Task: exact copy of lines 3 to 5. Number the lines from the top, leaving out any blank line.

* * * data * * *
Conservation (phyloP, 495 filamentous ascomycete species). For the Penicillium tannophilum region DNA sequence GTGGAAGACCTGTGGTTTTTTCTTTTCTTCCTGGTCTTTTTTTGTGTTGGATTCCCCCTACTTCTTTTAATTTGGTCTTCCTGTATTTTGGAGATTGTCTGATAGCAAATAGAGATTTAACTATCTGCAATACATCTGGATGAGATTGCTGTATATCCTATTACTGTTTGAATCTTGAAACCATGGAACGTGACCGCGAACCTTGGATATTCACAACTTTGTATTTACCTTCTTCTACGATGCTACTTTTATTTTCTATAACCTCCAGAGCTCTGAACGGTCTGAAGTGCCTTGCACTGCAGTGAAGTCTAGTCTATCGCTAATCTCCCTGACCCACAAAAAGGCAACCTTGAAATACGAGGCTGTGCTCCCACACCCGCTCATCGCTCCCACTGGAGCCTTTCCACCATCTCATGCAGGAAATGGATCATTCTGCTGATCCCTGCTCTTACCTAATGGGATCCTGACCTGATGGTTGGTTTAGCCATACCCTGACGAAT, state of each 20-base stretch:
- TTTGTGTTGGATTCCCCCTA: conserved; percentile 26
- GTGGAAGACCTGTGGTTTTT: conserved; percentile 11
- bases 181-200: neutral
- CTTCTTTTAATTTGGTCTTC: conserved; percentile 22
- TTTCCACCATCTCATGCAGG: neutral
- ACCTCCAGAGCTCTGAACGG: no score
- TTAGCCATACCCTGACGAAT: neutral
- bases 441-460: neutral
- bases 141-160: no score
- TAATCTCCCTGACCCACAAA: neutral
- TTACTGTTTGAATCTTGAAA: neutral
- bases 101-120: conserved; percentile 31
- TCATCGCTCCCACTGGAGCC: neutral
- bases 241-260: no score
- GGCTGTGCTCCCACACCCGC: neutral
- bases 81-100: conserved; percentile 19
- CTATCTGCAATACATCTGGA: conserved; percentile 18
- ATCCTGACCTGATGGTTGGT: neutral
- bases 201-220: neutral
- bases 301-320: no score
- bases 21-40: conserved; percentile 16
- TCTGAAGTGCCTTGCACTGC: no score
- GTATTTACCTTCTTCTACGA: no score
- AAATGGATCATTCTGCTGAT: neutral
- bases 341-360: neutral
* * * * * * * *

- GTGGAAGACCTGTGGTTTTT: conserved; percentile 11
- bases 181-200: neutral
- CTTCTTTTAATTTGGTCTTC: conserved; percentile 22